It’s nature’s free lunch.
Known as ‘economic rent’, or simply put, unearned income.
A rent-seeking ‘democracy’
In this respect, it’s important to note that the biggest rent-seekers have a controlling hand over all finance and tax policies.
There is no true democracy in a rent-seekers paradise.
Nothing has changed since the days of Thomas Bent.
Melbournians may be familiar with the historical figure.
He was the 22nd premier of Victoria.
His corrupt dealings are well documented.
He used his political clout to extend the railway line from Caulfield to Cheltenham.
It just so happened that it enormously increased the value of his own property developments — all of which fell alongside the proposed route!
Bent was a real estate man. He knew how to advantage of the system.
Yet despite his corrupt dealings, he was made a Knight Commander of the Order of St Michael and St George (KCMG).
Upon his death, he was given a state funeral and celebrated as a hero!
Bent is buried in Brighton Cemetery on a large plot of land, in a prime corner spot that enables all that pass to gaze at his monument!
It’s only fitting for one of our famed rent-seekers, don’t you think?
As I said, little changes when it comes to the repeat of the land cycle.
Hence why Victorian Labor Premier Dan Andrews was questioned by the National Anti-corruption Commission inquiry into allegedly corrupt land deals between a developer and Casey councillors — known as ‘Operation Sandon’.
We’re talking about large donations gifted in return for rezoning land.
In fact, it was not so long ago that one of Melbourne’s strategic planners wrote me a letter stating:
‘The focus for vested interests — the landowners and developers — has been to lobby state government to get their land rezoned ready for development ahead of others.
‘The outcome of this has been numerous examples of leapfrog development sites.
‘The department responsible for planning the new precincts prioritises those they focus on by whether the developer will pay their wages or not.’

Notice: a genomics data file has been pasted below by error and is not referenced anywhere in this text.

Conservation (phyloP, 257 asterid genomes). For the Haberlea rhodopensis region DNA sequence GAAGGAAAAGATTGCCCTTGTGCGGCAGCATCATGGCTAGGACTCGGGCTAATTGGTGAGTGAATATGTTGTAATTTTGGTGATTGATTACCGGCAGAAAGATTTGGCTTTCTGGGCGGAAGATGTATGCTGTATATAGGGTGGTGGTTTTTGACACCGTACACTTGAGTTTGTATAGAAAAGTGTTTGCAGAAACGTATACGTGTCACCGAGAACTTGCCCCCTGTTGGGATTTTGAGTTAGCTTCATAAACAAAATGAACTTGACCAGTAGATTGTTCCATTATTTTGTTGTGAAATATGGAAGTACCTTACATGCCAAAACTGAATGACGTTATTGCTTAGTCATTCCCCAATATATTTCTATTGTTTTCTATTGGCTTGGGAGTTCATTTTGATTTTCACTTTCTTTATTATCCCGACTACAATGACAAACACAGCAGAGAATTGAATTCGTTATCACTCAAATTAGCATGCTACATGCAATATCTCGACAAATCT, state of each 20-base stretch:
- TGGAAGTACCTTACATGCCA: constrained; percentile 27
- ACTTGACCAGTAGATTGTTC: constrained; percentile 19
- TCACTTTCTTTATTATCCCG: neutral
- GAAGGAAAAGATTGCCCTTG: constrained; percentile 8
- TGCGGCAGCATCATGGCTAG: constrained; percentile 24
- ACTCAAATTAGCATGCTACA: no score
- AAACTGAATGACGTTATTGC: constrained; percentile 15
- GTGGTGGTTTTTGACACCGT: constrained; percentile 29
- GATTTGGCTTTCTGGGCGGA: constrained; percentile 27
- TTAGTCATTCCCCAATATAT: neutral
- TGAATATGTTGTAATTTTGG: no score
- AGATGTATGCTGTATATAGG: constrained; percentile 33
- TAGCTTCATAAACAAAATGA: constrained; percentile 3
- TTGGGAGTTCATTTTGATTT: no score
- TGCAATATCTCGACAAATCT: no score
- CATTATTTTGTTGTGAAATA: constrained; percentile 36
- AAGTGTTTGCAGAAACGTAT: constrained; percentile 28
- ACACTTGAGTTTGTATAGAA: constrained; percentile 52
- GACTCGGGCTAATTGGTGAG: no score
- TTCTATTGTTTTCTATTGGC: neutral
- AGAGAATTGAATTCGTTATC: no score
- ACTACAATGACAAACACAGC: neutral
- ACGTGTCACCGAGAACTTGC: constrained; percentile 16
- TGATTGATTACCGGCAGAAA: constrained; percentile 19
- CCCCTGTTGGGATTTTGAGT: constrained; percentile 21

Rezoning land — it’s the most lucrative way to turn a profit with nothing more than a tick of a bureaucrat’s pen.
After all, who wants to work for a living?
Not you. Or me.
That’s why you’re here, to find out how you can also play the game of Monopoly as the rent-seekers do.
And this is the key to understanding why the cycle must repeat.
It’s also why the concentration on ‘housing unaffordability’ continues to dominate politics.
Once the landless become landlords, they will never vote against any policy that would reduce inflation in the land market.
It’s why the ALP whisked away their mandate to scrap negative gearing and capital gains benefits for investors after their last election fail.
All the issues we face today — inflation, inequality, labour shortages and high and rising land prices (and rents) — have their cause rooted within the land cycle.
The booms and busts are doomed to play out no matter who’s in power.
Housing policies, historically, from both sides are devised to pump up prices.
Labor has pledged to continue this mandate by opening the door to record numbers of immigrants, despite Australia being in the midst of one of the worse housing supply shortages this country has experienced in recent history.
The first home buyer scheme has been extended to allow friends and siblings to access the benefits — potentially opening the door for tens of thousands of new entrants to compete in the market over the next few years.
And in the latest news, The Australian has reported that non-bank lender Resimac has (according to its broker communications) cut its recommended buffer for new loans from 300 basis points, as recommended by APRA, to 200 basis points.
It, of course, opens the door for more non-bank lenders to do the same.
All in all, we can conclude that the cycle is right on track. We’re heading into the final boom phase that will take us to an overall peak in prices around 2026.
Editor, Land Cycle Investor